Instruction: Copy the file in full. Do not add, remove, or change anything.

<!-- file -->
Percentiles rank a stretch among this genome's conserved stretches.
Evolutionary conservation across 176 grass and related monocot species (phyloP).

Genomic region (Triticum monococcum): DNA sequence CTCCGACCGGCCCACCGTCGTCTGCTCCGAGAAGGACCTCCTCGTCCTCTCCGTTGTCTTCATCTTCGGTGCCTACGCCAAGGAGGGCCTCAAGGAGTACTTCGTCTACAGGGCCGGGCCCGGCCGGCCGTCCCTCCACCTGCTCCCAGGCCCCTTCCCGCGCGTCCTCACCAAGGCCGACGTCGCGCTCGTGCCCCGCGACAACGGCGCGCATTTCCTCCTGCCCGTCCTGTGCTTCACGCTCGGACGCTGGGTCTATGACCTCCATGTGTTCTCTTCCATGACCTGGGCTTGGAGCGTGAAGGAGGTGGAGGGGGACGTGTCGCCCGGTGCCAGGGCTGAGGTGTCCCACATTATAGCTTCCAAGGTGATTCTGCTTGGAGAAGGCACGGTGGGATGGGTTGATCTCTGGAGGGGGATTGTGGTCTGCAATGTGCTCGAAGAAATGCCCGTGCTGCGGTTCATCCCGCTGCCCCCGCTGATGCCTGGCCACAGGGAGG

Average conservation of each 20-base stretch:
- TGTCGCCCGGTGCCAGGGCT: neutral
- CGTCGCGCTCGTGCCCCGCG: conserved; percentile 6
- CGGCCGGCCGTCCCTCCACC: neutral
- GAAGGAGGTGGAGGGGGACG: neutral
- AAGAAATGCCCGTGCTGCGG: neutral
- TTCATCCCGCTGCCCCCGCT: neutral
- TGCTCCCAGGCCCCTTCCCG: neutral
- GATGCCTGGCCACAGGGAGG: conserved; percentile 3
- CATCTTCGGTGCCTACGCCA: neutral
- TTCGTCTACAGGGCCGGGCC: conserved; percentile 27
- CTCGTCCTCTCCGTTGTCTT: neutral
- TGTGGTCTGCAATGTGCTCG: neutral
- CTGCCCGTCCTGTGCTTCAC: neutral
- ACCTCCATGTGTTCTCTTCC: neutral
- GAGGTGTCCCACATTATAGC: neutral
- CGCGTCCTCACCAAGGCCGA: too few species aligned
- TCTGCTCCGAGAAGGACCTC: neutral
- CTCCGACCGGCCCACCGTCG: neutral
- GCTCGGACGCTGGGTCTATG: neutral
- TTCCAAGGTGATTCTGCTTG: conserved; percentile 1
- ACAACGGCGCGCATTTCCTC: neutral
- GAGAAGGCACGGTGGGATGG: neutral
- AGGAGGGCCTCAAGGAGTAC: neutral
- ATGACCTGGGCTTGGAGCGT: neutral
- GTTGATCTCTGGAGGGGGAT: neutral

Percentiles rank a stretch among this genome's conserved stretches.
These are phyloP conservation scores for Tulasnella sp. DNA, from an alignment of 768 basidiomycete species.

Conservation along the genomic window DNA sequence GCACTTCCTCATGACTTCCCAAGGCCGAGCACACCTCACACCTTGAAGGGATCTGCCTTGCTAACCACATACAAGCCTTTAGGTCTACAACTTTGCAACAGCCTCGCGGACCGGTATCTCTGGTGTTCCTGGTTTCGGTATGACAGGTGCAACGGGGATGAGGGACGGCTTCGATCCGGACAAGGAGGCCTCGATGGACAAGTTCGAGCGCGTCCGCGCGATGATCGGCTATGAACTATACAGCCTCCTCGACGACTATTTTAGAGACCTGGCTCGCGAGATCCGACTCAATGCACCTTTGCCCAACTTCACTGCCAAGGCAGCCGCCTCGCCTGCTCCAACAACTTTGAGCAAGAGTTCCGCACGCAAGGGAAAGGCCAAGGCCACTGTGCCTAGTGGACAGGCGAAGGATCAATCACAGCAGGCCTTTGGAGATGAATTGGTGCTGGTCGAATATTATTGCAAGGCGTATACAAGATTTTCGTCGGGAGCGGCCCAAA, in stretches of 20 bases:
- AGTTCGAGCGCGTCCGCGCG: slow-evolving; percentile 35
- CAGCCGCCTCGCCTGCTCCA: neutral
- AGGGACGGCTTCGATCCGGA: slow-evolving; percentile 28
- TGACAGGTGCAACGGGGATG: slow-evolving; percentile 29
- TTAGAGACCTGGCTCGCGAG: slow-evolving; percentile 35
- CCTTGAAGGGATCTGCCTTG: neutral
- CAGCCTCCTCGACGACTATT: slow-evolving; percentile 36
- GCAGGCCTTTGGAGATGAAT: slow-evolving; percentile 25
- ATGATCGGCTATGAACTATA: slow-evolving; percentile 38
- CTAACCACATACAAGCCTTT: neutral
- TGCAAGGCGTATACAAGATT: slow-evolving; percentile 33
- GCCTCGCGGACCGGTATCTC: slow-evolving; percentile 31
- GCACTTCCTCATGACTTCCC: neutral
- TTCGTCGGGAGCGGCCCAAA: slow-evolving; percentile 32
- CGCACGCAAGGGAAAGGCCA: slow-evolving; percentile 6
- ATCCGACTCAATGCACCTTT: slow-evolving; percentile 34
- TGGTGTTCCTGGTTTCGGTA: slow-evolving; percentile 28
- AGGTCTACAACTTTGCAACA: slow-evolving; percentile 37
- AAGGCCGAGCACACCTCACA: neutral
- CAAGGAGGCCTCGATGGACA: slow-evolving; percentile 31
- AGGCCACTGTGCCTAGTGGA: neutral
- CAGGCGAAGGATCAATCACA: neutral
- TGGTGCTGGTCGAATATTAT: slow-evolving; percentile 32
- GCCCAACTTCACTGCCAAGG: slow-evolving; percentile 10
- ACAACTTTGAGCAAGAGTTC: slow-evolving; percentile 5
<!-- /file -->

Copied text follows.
Percentiles rank a stretch among this genome's conserved stretches.
Evolutionary conservation across 176 grass and related monocot species (phyloP).

Genomic region (Triticum monococcum): DNA sequence CTCCGACCGGCCCACCGTCGTCTGCTCCGAGAAGGACCTCCTCGTCCTCTCCGTTGTCTTCATCTTCGGTGCCTACGCCAAGGAGGGCCTCAAGGAGTACTTCGTCTACAGGGCCGGGCCCGGCCGGCCGTCCCTCCACCTGCTCCCAGGCCCCTTCCCGCGCGTCCTCACCAAGGCCGACGTCGCGCTCGTGCCCCGCGACAACGGCGCGCATTTCCTCCTGCCCGTCCTGTGCTTCACGCTCGGACGCTGGGTCTATGACCTCCATGTGTTCTCTTCCATGACCTGGGCTTGGAGCGTGAAGGAGGTGGAGGGGGACGTGTCGCCCGGTGCCAGGGCTGAGGTGTCCCACATTATAGCTTCCAAGGTGATTCTGCTTGGAGAAGGCACGGTGGGATGGGTTGATCTCTGGAGGGGGATTGTGGTCTGCAATGTGCTCGAAGAAATGCCCGTGCTGCGGTTCATCCCGCTGCCCCCGCTGATGCCTGGCCACAGGGAGG

Average conservation of each 20-base stretch:
- TGTCGCCCGGTGCCAGGGCT: neutral
- CGTCGCGCTCGTGCCCCGCG: conserved; percentile 6
- CGGCCGGCCGTCCCTCCACC: neutral
- GAAGGAGGTGGAGGGGGACG: neutral
- AAGAAATGCCCGTGCTGCGG: neutral
- TTCATCCCGCTGCCCCCGCT: neutral
- TGCTCCCAGGCCCCTTCCCG: neutral
- GATGCCTGGCCACAGGGAGG: conserved; percentile 3
- CATCTTCGGTGCCTACGCCA: neutral
- TTCGTCTACAGGGCCGGGCC: conserved; percentile 27
- CTCGTCCTCTCCGTTGTCTT: neutral
- TGTGGTCTGCAATGTGCTCG: neutral
- CTGCCCGTCCTGTGCTTCAC: neutral
- ACCTCCATGTGTTCTCTTCC: neutral
- GAGGTGTCCCACATTATAGC: neutral
- CGCGTCCTCACCAAGGCCGA: too few species aligned
- TCTGCTCCGAGAAGGACCTC: neutral
- CTCCGACCGGCCCACCGTCG: neutral
- GCTCGGACGCTGGGTCTATG: neutral
- TTCCAAGGTGATTCTGCTTG: conserved; percentile 1
- ACAACGGCGCGCATTTCCTC: neutral
- GAGAAGGCACGGTGGGATGG: neutral
- AGGAGGGCCTCAAGGAGTAC: neutral
- ATGACCTGGGCTTGGAGCGT: neutral
- GTTGATCTCTGGAGGGGGAT: neutral

Percentiles rank a stretch among this genome's conserved stretches.
These are phyloP conservation scores for Tulasnella sp. DNA, from an alignment of 768 basidiomycete species.

Conservation along the genomic window DNA sequence GCACTTCCTCATGACTTCCCAAGGCCGAGCACACCTCACACCTTGAAGGGATCTGCCTTGCTAACCACATACAAGCCTTTAGGTCTACAACTTTGCAACAGCCTCGCGGACCGGTATCTCTGGTGTTCCTGGTTTCGGTATGACAGGTGCAACGGGGATGAGGGACGGCTTCGATCCGGACAAGGAGGCCTCGATGGACAAGTTCGAGCGCGTCCGCGCGATGATCGGCTATGAACTATACAGCCTCCTCGACGACTATTTTAGAGACCTGGCTCGCGAGATCCGACTCAATGCACCTTTGCCCAACTTCACTGCCAAGGCAGCCGCCTCGCCTGCTCCAACAACTTTGAGCAAGAGTTCCGCACGCAAGGGAAAGGCCAAGGCCACTGTGCCTAGTGGACAGGCGAAGGATCAATCACAGCAGGCCTTTGGAGATGAATTGGTGCTGGTCGAATATTATTGCAAGGCGTATACAAGATTTTCGTCGGGAGCGGCCCAAA, in stretches of 20 bases:
- AGTTCGAGCGCGTCCGCGCG: slow-evolving; percentile 35
- CAGCCGCCTCGCCTGCTCCA: neutral
- AGGGACGGCTTCGATCCGGA: slow-evolving; percentile 28
- TGACAGGTGCAACGGGGATG: slow-evolving; percentile 29
- TTAGAGACCTGGCTCGCGAG: slow-evolving; percentile 35
- CCTTGAAGGGATCTGCCTTG: neutral
- CAGCCTCCTCGACGACTATT: slow-evolving; percentile 36
- GCAGGCCTTTGGAGATGAAT: slow-evolving; percentile 25
- ATGATCGGCTATGAACTATA: slow-evolving; percentile 38
- CTAACCACATACAAGCCTTT: neutral
- TGCAAGGCGTATACAAGATT: slow-evolving; percentile 33
- GCCTCGCGGACCGGTATCTC: slow-evolving; percentile 31
- GCACTTCCTCATGACTTCCC: neutral
- TTCGTCGGGAGCGGCCCAAA: slow-evolving; percentile 32
- CGCACGCAAGGGAAAGGCCA: slow-evolving; percentile 6
- ATCCGACTCAATGCACCTTT: slow-evolving; percentile 34
- TGGTGTTCCTGGTTTCGGTA: slow-evolving; percentile 28
- AGGTCTACAACTTTGCAACA: slow-evolving; percentile 37
- AAGGCCGAGCACACCTCACA: neutral
- CAAGGAGGCCTCGATGGACA: slow-evolving; percentile 31
- AGGCCACTGTGCCTAGTGGA: neutral
- CAGGCGAAGGATCAATCACA: neutral
- TGGTGCTGGTCGAATATTAT: slow-evolving; percentile 32
- GCCCAACTTCACTGCCAAGG: slow-evolving; percentile 10
- ACAACTTTGAGCAAGAGTTC: slow-evolving; percentile 5